Tampa poet Yuki Jackson steps forward to reclaim her body and amplify her voice

She embraced discomfort as an opportunity.

JOEY MENDEZ OF CAMERA CREW
Joey Mendez of Camera Crew

“I’ve come in peace to turn the tables, 
the new sound made 
when breaking the cycle”

Sometimes my life feels like a record spinning in one direction. The same patterns, the cycle of karma. I’ve learned that in order to transform the patterns that cause me suffering, I have to deal with my past. During this pandemic, I’ve realized the value of staying in an uncomfortable space so I could face issues within myself that I had buried under the noise of “normal” living. I decided to embrace my discomfort as an opportunity.

I remembered how I had told someone about a year before, how I felt disconnected from my own body due to a series of traumatic experiences. Repeated experiences of being violated caused me to not feel at home in my own body. At the time, I wasn’t ready to delve into what that meant nor take the action to overcome it. Now, based on some encouragement and self-reflection through my daily SGI Buddhist practice of chanting the phrase “Nam-myoho-renge-kyo,” I saw “staying at home” as a metaphor to me staying in my own body. I began taking better care of my physical health. I spoke up whenever I felt even slightly disrespected. I wrote a letter addressing a family member about them sexually molesting me in my childhood. It was one of the hardest things I’ve ever done. Finally, I had arrived at the point where I had developed enough self-esteem to acknowledge the trauma I experienced and speak up about it. My actions to confront my childhood trauma took place around the same time that George Floyd was murdered by police officers. 

Immediately, I felt connected to the righteous outrage and protests that began taking place in response to this injustice. While on the surface, what I was personally dealing with appeared to be separate from the wider societal issues, I saw how on both the micro and macro levels, we were collectively interrupting our cycles of suffering by speaking out against violations imposed upon our bodies. Similar to when a DJ puts their hand down to stop a record spinning in one direction in order to create a new sound, we are transforming our karma.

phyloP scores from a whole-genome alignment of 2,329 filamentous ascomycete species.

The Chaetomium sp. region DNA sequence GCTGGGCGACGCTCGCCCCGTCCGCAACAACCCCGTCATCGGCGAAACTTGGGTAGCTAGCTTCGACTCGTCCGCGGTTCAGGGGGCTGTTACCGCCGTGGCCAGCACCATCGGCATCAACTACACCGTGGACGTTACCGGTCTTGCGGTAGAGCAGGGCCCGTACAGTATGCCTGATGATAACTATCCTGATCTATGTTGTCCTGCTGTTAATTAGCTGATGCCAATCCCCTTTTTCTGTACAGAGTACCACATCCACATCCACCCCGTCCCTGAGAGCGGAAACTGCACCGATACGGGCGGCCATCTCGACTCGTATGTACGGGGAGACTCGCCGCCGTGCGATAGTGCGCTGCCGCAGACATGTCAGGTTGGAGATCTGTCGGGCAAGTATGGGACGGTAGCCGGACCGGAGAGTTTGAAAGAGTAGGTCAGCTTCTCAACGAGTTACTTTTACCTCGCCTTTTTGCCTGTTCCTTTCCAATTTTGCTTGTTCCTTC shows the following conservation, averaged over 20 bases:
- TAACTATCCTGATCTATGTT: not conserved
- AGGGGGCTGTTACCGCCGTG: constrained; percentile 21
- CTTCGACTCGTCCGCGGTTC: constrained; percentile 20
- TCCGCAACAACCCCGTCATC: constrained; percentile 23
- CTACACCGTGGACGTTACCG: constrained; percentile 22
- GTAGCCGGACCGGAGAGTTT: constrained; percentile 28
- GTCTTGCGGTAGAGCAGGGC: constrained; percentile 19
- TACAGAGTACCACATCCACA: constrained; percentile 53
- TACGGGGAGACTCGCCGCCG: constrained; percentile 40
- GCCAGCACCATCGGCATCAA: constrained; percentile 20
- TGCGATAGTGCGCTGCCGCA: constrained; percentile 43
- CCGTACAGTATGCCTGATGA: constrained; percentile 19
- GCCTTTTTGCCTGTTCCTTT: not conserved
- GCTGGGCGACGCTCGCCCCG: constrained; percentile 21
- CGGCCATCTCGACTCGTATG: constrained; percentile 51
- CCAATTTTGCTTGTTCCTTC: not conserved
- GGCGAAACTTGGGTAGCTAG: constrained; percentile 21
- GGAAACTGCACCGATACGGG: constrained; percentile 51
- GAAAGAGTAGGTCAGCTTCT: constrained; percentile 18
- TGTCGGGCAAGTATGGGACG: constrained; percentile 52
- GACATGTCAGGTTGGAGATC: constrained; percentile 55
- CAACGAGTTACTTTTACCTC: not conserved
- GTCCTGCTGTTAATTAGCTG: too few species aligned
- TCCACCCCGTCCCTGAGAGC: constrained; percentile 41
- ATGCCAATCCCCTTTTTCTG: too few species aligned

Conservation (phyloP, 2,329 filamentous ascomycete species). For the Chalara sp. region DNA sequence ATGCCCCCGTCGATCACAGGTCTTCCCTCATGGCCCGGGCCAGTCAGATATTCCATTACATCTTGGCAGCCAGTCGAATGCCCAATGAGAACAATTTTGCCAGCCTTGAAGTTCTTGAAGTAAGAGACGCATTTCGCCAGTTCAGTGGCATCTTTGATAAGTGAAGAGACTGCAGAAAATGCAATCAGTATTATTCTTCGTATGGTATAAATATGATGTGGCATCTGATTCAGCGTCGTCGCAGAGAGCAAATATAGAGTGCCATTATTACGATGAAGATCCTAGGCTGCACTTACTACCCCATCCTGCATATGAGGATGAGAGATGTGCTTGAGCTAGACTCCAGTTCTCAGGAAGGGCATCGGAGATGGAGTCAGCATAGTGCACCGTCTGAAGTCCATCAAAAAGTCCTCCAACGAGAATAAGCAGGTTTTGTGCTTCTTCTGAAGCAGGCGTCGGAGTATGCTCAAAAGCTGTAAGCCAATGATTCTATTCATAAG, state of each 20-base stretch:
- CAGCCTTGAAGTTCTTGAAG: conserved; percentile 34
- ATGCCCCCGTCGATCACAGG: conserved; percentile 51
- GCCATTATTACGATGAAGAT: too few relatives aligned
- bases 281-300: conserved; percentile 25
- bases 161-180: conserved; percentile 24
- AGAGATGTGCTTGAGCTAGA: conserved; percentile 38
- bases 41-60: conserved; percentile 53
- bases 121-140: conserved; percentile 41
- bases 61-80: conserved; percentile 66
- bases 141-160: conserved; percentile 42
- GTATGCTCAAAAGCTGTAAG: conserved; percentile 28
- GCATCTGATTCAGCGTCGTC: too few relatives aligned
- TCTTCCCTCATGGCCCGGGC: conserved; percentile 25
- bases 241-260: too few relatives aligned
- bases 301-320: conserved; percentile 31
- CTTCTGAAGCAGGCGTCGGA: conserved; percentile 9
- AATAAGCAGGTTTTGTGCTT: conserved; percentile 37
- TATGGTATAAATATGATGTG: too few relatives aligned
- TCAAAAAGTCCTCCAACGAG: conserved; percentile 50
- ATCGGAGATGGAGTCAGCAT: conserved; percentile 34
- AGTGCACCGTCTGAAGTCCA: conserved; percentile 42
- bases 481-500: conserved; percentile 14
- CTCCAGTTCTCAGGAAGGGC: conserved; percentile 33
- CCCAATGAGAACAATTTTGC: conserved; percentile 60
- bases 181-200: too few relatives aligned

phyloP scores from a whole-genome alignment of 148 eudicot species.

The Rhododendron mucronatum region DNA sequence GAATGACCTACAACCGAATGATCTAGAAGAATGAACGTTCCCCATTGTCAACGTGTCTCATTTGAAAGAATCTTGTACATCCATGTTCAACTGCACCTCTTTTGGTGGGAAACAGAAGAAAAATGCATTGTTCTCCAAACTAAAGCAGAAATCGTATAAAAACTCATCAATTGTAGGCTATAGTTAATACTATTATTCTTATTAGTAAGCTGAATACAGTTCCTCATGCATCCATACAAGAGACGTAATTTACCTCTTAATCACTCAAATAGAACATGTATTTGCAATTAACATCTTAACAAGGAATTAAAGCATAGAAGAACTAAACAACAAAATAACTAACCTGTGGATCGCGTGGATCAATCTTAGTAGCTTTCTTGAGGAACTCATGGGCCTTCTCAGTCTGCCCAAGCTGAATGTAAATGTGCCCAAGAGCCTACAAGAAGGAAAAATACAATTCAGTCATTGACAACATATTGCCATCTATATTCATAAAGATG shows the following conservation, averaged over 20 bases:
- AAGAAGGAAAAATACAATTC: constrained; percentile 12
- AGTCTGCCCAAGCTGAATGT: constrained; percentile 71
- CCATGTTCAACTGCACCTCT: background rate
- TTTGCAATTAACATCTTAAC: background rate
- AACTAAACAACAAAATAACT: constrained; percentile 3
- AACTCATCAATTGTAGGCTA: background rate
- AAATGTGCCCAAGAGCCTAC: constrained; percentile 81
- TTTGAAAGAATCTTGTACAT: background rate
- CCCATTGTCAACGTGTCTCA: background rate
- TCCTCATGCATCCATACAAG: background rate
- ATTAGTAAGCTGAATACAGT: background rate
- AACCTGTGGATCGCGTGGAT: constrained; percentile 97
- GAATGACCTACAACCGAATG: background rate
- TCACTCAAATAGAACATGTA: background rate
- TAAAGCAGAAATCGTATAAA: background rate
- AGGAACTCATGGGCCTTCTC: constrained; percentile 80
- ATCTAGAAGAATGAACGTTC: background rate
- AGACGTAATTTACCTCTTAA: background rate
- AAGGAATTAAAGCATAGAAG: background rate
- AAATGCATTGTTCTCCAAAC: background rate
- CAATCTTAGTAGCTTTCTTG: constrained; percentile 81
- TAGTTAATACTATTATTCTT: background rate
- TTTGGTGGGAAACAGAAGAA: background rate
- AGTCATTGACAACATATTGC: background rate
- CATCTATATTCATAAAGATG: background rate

Historically, Black people and women are taken advantage of and silenced. As a Black woman, I feel and carry the pain experienced by my ancestors and community alongside my own experiences. I write poetry as a way to make sense of these experiences and to share my voice with the hope that it will contribute to positive change. I recently completed writing my debut full-length poetry collection titled “Record” in which I speak about my experiences as the reincarnation of the divine feminine figure who originated in Africa and has over time, been mistreated and ignored but who now speaks for myself. Together with the Black Lives Matter movement, I now step forward to reclaim my body and amplify my voice.

click to enlarge Creative Loafing Tampa Bay's cover for July 2, 2020. - DAVID CABASSA (@MEGASUPREMO)
David Cabassa (@megasupremo)
Creative Loafing Tampa Bay's cover for July 2, 2020.

Editor’s Note: This week’s cover is by local artist David Cabassa (@megasupremo) and Battleground co-founder Yuki Jackson. Bookmark yukijackson.com. Follow @yukijacksonpoet on Instagram and Twitter.

UPDATED: 07/02/20: Updated to show the non-contracted mantra "Nam-myoho-renge-kyo."

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About The Author

Yuki Jackson

Yuki Jackson is an African-American and Japanese poet and educator based in Tampa Bay, Florida.Her work has appeared in Cosmonauts Avenue, Foundry, Entropy and other publications. She is also the founder of The Battleground, a youth program in the Sulphur Springs...

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